Application of a case–control study design to investigate genotypic signatures of HIV-1 transmission
1 Department of Microbiology and Immunology, University of Melbourne, Parkville, VIC 3010, Australia
2 Centre for Molecular, Environmental, Genetic and Analytic Epidemiology, The University of Melbourne, Parkville, VIC 3010, Australia
3 School of Mathematics and Statistics, University of New South Wales, Sydney, NSW 2052, Australia
4 The Kirby Institute, University of New South Wales, Sydney, NSW 2052, Australia
5 Vaccine and Immunisation Research Group, Murdoch Childrens Research Institute, Royal Children's Hospital, Parkville, VIC 3010, Australia
6 Melbourne School of Population Health, The University of Melbourne, Parkville, VIC 3010, Australia
Retrovirology 2012, 9:54 doi:10.1186/1742-4690-9-54Published: 25 June 2012
The characterization of HIV-1 transmission strains may inform the design of an effective vaccine. Shorter variable loops with fewer predicted glycosites have been suggested as signatures enriched in envelope sequences derived during acute HIV-1 infection. Specifically, a transmission-linked lack of glycosites within the V1 and V2 loops of gp120 provides greater access to an α4β7 binding motif, which promotes the establishment of infection. Also, a histidine at position 12 in the leader sequence of Env has been described as a transmission signature that is selected against during chronic infection. The purpose of this study is to measure the association of the presence of an α4β7 binding motif, the number of N-linked glycosites, the length of the variable loops, and the prevalence of histidine at position 12 with HIV-1 transmission. A case–control study design was used to measure the prevalence of these variables between subtype B and C transmission sequences and frequency-matched randomly-selected sequences derived from chronically infected controls.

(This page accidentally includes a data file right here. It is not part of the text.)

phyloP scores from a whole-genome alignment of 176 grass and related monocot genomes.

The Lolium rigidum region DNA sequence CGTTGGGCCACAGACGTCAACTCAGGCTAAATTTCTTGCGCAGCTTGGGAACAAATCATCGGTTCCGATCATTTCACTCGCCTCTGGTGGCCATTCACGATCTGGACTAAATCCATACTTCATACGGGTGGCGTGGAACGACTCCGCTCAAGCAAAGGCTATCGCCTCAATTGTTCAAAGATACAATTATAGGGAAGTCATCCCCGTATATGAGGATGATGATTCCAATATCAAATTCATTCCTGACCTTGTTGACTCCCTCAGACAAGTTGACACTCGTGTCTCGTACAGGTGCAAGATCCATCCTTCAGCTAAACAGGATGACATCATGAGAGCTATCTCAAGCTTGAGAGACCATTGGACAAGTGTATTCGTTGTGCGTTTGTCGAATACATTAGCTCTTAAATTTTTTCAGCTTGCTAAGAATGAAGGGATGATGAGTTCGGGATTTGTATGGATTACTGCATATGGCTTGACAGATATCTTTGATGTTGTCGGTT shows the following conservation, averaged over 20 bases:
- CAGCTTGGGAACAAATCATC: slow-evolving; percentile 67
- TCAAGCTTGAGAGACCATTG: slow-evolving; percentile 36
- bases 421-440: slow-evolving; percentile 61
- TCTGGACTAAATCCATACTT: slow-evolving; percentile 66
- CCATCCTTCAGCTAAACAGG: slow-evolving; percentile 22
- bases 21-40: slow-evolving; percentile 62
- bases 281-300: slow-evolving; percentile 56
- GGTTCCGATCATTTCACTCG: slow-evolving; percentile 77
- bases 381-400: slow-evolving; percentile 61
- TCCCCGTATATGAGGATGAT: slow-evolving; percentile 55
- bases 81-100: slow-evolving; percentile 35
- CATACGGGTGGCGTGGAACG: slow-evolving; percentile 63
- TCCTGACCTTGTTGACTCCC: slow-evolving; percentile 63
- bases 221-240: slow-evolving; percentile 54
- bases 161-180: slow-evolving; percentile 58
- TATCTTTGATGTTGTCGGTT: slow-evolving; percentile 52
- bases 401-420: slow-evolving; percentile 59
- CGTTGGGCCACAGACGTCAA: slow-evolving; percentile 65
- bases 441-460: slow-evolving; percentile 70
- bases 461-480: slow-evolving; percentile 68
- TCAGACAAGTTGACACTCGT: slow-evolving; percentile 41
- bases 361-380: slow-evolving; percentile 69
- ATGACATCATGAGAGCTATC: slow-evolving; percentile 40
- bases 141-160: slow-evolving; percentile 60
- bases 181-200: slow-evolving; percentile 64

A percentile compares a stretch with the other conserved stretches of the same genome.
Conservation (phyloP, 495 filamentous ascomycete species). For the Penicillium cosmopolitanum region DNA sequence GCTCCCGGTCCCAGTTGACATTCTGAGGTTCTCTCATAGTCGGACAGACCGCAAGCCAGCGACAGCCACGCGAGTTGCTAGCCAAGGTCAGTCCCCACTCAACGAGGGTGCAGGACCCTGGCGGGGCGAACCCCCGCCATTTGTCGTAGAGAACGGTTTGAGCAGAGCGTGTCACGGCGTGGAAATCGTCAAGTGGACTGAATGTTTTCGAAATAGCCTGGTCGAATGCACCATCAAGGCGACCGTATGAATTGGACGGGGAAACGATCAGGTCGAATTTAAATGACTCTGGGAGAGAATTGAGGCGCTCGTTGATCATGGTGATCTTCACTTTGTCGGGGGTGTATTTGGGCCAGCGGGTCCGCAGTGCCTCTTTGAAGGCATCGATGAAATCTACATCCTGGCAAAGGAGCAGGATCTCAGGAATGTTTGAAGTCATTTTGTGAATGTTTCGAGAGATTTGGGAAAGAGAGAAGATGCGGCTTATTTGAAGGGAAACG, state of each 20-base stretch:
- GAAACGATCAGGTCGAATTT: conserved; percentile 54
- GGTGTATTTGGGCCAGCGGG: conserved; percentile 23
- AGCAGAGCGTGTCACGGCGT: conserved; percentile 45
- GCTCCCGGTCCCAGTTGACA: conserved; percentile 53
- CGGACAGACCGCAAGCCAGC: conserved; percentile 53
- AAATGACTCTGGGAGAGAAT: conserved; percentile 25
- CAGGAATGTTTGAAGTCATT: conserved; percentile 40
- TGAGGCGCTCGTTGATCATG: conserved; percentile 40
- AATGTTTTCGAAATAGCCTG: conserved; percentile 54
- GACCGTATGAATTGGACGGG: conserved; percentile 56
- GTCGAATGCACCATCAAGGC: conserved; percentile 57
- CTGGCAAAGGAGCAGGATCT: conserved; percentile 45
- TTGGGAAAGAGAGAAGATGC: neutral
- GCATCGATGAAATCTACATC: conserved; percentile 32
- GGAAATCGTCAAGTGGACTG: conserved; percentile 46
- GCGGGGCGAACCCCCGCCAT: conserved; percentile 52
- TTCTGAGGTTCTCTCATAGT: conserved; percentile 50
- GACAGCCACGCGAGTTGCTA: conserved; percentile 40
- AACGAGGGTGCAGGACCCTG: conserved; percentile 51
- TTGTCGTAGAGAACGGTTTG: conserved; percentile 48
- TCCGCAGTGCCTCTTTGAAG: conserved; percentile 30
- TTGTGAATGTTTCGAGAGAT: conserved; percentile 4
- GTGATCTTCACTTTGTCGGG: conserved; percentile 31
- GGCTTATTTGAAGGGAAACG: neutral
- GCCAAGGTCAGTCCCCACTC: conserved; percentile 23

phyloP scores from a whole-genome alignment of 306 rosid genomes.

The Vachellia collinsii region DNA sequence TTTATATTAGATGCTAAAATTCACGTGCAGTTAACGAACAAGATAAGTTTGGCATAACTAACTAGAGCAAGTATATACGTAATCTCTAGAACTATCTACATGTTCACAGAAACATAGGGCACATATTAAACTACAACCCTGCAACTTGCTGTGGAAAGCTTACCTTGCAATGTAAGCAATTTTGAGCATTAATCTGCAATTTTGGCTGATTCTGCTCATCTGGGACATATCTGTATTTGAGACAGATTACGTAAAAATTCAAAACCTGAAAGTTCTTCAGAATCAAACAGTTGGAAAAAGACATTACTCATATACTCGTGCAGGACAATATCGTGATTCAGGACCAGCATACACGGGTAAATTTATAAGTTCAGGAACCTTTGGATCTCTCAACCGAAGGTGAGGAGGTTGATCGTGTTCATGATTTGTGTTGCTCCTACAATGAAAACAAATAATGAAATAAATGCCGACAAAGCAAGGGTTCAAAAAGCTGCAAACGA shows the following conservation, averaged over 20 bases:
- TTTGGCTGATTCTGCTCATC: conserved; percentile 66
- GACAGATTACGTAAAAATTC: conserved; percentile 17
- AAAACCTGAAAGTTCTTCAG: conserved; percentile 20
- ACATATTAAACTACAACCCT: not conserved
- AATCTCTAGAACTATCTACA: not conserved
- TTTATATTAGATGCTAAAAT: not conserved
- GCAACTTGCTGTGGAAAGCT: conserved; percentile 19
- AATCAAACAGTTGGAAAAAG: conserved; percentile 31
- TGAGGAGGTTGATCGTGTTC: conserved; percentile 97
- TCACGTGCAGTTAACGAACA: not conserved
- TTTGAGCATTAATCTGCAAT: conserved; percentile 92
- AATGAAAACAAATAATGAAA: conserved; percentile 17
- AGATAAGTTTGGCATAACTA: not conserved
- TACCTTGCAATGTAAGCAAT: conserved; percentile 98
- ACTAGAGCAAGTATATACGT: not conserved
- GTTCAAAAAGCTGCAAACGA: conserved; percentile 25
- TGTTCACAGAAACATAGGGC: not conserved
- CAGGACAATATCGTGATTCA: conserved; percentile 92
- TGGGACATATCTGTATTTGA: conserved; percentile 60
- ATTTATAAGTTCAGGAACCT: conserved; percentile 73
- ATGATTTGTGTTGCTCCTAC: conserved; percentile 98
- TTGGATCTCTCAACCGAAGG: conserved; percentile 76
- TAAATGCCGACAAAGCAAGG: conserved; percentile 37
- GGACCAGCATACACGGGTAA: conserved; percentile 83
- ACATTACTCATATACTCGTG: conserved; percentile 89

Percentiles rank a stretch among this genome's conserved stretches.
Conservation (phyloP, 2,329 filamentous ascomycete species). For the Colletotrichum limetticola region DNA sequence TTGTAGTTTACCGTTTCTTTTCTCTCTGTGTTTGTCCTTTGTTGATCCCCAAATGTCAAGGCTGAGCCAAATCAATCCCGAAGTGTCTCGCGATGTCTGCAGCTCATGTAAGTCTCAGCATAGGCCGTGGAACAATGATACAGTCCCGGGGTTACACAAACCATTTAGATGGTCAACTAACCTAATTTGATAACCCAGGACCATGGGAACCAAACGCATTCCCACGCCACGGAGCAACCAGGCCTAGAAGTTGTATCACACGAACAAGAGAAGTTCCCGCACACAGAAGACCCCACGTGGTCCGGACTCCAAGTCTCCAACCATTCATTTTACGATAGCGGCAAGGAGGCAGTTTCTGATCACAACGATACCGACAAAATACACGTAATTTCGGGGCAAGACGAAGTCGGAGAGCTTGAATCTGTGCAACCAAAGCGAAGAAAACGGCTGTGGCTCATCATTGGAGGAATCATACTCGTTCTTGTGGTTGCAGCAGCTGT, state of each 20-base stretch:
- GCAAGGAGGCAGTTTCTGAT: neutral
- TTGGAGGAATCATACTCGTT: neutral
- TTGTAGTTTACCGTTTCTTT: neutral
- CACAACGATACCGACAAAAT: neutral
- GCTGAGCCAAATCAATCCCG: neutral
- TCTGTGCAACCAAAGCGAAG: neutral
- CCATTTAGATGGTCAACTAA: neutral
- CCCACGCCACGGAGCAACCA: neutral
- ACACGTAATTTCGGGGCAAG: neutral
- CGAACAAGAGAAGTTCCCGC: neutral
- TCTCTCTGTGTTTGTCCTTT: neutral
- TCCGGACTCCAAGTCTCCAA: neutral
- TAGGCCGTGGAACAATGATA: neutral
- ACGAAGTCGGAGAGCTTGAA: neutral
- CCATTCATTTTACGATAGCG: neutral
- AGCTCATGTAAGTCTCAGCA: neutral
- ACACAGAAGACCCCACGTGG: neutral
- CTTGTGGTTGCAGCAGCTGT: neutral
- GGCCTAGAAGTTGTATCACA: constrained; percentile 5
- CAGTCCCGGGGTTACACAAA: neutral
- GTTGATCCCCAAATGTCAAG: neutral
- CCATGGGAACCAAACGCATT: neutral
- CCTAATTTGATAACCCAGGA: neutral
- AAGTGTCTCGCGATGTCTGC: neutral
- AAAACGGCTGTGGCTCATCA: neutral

Subtype B transmission strains had shorter V3 regions than chronic strains (p = 0.031); subtype C transmission strains had shorter V1 loops than chronic strains (p = 0.047); subtype B transmission strains had more V3 loop glycosites (p = 0.024) than chronic strains. Further investigation showed that these statistically significant results were unlikely to be biologically meaningful. Also, there was no difference observed in the prevalence of a histidine at position 12 among transmission strains and controls of either subtype.
Although a genetic bottleneck is observed after HIV-1 transmission, our results indicate that summary characteristics of Env hypothesised to be important in transmission are not divergent between transmission and chronic strains of either subtype. The success of a transmission strain to initiate infection may be a random event from the divergent pool of donor viral sequences. The characteristics explored through this study are important, but may not function as genotypic signatures of transmission as previously described.